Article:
Things won't be equal between you and your other half
Expect to hate your partner a little or a lot sometimes. And also your parents who will see your baby as a big deal for them as well. You need to be prepared to make room in your life for them, the in-laws and your new addition, which can be pretty challenging, Olivia flags up.
And finally, your life is not over
I’ve been a witness on many an occasion to people telling mums-to-be that their life will never be the same again and that they won’t be able to go to a fancy restaurant for the next 18 years. While many of my informants did recommend going out as much as you can and having date nights beforehand, SJ says that it’s just not true; it’s just that chances are you’d rather stay at home and just look at your baby. Plus it’s a great excuse not to have FOMO.
It’s also pretty amazing. “People forget to tell you how fun it is, how utterly joyful and how all of that other stuff is rubbish,” she says. Michelle agrees: “The best thing about being pregnant was the excitement I was growing our baby; take pics of your bump too, but don’t post them on social. I unwittingly took a photo of my bump the day I ended up in labour, and I love looking at that one—just before she came out!”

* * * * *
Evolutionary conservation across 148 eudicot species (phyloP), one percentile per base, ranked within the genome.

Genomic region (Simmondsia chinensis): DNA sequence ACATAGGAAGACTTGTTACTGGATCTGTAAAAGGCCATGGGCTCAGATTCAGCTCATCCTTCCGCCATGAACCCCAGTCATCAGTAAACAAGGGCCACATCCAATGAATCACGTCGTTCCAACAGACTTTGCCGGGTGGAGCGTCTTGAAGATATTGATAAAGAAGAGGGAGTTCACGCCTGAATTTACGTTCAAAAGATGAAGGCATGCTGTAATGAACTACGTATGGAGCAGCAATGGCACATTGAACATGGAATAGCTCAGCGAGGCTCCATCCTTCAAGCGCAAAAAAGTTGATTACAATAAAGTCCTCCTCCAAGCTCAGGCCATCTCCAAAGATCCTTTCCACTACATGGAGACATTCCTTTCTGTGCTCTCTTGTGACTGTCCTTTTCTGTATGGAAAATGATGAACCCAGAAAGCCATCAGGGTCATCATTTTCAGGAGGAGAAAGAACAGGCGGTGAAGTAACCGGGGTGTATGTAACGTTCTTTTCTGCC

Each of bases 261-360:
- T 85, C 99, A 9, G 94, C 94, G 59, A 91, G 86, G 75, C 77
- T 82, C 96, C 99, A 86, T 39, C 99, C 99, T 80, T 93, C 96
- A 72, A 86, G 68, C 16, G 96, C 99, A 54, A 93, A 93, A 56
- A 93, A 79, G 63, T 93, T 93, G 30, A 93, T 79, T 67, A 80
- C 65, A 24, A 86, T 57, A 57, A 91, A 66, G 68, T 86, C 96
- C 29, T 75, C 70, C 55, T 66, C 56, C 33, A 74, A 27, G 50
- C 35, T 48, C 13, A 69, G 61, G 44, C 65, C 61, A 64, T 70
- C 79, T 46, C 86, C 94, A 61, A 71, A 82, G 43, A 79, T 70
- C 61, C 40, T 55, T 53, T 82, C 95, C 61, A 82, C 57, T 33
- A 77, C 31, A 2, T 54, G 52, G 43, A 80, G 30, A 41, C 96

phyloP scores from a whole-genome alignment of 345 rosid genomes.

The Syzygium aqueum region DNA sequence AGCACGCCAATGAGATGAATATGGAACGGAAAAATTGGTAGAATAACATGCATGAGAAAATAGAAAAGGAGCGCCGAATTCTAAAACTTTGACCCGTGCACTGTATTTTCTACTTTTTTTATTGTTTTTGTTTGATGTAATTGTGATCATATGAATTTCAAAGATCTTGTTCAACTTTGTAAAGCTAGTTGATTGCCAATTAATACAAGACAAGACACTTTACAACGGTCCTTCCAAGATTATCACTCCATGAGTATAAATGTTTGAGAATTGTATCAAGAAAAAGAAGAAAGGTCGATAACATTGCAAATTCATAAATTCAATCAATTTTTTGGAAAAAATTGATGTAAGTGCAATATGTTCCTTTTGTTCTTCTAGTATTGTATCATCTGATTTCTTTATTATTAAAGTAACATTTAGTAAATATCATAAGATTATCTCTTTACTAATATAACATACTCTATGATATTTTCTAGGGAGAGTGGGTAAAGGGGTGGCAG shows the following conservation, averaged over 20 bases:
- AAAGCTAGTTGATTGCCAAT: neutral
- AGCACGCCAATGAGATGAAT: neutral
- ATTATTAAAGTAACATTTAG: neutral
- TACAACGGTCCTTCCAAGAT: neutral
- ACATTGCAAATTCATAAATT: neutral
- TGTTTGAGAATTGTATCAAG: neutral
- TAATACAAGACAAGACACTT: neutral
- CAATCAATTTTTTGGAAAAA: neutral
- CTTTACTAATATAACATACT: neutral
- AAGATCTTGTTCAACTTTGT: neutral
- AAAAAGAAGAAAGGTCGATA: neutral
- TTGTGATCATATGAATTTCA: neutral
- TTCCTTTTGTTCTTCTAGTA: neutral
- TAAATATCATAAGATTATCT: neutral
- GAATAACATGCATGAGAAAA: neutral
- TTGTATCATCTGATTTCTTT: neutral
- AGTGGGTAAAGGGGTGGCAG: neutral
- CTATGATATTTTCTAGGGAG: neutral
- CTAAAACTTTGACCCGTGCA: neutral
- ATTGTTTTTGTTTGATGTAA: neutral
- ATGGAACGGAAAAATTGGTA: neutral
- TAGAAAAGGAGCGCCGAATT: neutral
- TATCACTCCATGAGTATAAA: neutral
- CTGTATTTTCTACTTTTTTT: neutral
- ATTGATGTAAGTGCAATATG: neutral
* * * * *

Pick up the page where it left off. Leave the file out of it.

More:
Revert to this moment and the one when you first hold your baby to remind yourself if you’re ever questioning this. “I wish I could bottle the feeling and keep it forever—enjoy that moment along with the first bite of toast and tea you have after giving birth because nothing will taste better,” says Laura.